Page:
Passionale; Narcissus; Fuoco
Impromptu in B minor, Op.5/5
Piano Sonata in D minor, Op.31/2 (The Tempest)
Ballade in F minor, Op.52
Laura Mikkola (piano)
Reviewed by: Colin Anderson
Reviewed: 28 April, 2011
Venue: The Ambassador of Finland’s Residence, 14 Kensington Palace Gardens, London W8
Those who attended did so at the personal invitation of His Excellency The Ambassador of Finland, Mr Pekka Huhtaniemi, and his wife, a private piano recital given at the Residence as a musical soirée to honour the following day’s wedding of Prince William and Kate Middleton. The Residence itself is palatial, the elegant room chosen for the recital a veritable feast of an Antiques Roadshow, illuminated mostly by chandeliers, displaying beautiful furniture of a bygone era and attractive paintings in literally the best-possible light. Placed in the room was a ‘baby’ grand piano, the (fine-sounding) Steinway focussing our attention on the music to come but not dominating the festive air created by the assembled throng, formally-attired (as requested, with the gentlemen in lounge suits). Pre- and post-concert, a stroll in the extensive grounds on a balmy spring evening was a tranquil pleasure.
Equally elegant is the tall, fair-haired Laura Mikkola, an experienced pianist who played with confidence and flair throughout her one-hour recital, a well-arranged programme to which the encore, ‘Wedding Day At Troldhaugen’ (Grieg’s Lyric Piece Opus 65/Number 6), exceeded the speed limit and needed rather more preparation. Mr Huhtaniemi showed a dry wit when introducing the pianist and made us all feel welcome. The main work in Mikkola’s recital was Beethoven’s ‘Tempest’ Sonata, probably chosen because of its English (and alleged) connection to Shakespeare – “read The Tempest”, Beethoven apparently replied when asked what the work was ‘about’. Mikkola gave a rumbustious and energetic account of it, rhythms chiselled; not the subtlest or most mysterious account, but full of Beethovenian declamation and heartfelt song.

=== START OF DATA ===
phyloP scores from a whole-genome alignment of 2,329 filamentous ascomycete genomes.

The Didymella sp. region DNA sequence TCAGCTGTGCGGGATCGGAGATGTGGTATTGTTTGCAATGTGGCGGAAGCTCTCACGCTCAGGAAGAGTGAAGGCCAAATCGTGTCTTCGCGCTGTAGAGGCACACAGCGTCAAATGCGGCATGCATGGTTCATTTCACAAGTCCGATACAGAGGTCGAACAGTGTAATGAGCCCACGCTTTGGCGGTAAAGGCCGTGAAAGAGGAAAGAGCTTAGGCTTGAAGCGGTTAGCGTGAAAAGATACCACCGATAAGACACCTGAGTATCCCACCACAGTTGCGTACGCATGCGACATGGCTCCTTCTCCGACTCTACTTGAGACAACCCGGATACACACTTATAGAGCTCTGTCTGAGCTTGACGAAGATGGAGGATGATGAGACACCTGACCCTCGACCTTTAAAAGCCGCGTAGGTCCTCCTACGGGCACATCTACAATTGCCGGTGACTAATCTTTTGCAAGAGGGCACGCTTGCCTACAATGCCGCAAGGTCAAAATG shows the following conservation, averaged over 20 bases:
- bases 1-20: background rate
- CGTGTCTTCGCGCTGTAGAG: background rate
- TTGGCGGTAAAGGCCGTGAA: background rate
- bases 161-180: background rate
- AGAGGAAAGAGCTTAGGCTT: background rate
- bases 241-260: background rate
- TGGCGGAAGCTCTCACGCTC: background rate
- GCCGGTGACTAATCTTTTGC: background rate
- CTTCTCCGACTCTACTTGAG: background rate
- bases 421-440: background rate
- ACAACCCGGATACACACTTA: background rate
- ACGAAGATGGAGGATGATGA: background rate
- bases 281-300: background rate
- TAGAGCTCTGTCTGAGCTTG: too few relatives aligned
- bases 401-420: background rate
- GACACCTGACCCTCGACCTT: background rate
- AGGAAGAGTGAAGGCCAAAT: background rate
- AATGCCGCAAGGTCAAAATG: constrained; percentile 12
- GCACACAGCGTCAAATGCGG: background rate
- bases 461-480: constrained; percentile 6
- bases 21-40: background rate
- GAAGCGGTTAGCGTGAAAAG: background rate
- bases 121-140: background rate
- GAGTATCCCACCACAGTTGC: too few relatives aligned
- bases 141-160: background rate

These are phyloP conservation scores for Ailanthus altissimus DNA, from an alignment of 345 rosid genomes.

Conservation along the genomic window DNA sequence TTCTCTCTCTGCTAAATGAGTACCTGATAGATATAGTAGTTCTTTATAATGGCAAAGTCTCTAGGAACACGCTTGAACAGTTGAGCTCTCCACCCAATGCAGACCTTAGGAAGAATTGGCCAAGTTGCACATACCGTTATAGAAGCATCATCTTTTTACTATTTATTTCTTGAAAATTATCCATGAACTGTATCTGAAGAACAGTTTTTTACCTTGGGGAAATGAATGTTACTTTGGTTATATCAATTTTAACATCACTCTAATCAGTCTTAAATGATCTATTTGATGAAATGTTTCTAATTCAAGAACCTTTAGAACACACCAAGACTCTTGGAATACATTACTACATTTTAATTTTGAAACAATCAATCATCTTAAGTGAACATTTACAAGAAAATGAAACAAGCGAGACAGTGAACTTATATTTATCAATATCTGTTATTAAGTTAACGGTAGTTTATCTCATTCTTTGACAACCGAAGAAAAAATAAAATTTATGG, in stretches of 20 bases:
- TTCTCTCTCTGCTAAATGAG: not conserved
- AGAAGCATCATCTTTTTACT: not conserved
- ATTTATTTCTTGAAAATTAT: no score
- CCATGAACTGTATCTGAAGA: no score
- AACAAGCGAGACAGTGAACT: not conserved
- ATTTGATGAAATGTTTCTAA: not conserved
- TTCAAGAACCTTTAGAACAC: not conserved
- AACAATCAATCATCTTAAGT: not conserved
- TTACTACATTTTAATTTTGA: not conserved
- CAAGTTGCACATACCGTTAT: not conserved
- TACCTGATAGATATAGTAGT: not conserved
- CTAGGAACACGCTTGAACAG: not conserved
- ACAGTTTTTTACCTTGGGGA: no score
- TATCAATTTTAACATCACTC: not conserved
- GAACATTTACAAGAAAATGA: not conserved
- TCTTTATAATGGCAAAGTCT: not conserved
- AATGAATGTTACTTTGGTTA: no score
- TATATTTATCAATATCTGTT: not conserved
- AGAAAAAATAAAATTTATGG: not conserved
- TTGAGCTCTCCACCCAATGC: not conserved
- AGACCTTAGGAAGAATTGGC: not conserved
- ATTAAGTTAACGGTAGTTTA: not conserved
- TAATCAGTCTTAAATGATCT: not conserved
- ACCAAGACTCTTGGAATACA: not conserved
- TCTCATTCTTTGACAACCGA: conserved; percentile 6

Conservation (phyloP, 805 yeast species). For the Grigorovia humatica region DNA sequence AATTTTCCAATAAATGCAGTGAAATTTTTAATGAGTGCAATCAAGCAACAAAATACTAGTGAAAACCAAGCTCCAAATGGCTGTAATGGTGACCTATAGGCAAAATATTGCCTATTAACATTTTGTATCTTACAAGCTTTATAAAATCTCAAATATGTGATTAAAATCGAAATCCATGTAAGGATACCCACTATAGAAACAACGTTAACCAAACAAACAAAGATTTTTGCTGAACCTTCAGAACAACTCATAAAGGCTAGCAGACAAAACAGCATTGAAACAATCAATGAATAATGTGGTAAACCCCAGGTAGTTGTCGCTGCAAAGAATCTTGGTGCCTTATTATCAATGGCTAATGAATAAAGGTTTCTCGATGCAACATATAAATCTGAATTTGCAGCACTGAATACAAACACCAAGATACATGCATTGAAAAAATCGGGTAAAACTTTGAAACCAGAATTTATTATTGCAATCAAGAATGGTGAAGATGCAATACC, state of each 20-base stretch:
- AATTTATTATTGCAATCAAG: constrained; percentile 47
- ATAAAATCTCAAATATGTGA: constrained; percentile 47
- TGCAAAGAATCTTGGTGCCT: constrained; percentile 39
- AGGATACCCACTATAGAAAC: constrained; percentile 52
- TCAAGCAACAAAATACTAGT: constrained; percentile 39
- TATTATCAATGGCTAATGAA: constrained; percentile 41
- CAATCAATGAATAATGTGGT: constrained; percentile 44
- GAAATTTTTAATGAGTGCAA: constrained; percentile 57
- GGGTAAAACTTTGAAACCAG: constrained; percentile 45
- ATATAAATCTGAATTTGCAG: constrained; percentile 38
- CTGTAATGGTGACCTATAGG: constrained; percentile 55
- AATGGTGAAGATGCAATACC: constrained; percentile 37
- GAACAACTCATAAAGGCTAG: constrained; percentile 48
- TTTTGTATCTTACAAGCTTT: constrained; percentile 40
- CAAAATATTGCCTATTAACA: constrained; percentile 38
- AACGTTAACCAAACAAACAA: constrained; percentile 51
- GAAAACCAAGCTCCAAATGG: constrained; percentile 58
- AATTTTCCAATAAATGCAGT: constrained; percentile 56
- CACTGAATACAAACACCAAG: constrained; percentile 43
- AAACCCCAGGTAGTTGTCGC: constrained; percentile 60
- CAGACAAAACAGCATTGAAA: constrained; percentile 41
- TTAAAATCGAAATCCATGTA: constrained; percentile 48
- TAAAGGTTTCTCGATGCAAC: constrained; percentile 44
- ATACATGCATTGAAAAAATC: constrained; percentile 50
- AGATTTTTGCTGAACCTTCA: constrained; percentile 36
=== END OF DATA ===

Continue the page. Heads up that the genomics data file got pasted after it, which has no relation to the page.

An element of relentlessness was also apparent in the Chopin and Liszt pieces, something accentuated by their juxtaposition, the former unsentimental, which could be argued makes Chopin’s music all the stronger (yet its seduction is lessened). We might instead have had a couple of the gentler Mendelssohn Songs Without Words (after all he travelled to England and Scotland and became a valued friend of Queen Victoria’s). However, Mikkola’s scintillation paid handsome dividends in Rhapsodie espagnole, its huge technical challenge overcome with ease to reveal a vivacious and sunny creation – a roller-coaster for all concerned.
Maybe Mikkola misjudged the very present and dry acoustic of the room, for there was not much really quiet playing, and the lid of the piano might usefully have been placed at a lower notch. Thus Ravel’s Jeux d’eau, glistening and volatile as it was, lacked for impressionistic recesses. The opening items stood out. Sibelius’s Impromptu rippled delightfully as Chopin met Rachmaninov and found Mikkola very sympathetic, just as she was with three short recent pieces (two written for her) by another Finn, Einojuhani Rautavaara (born 1928), vibrant and shimmering music – Passionale suggesting a seascape, Narcissus owing to Debussy – and all swirling with fervour through Mikkola’s committed playing. One wishes Laura Mikkola a successful Iitti Music Festival (she is artistic director) during the summer.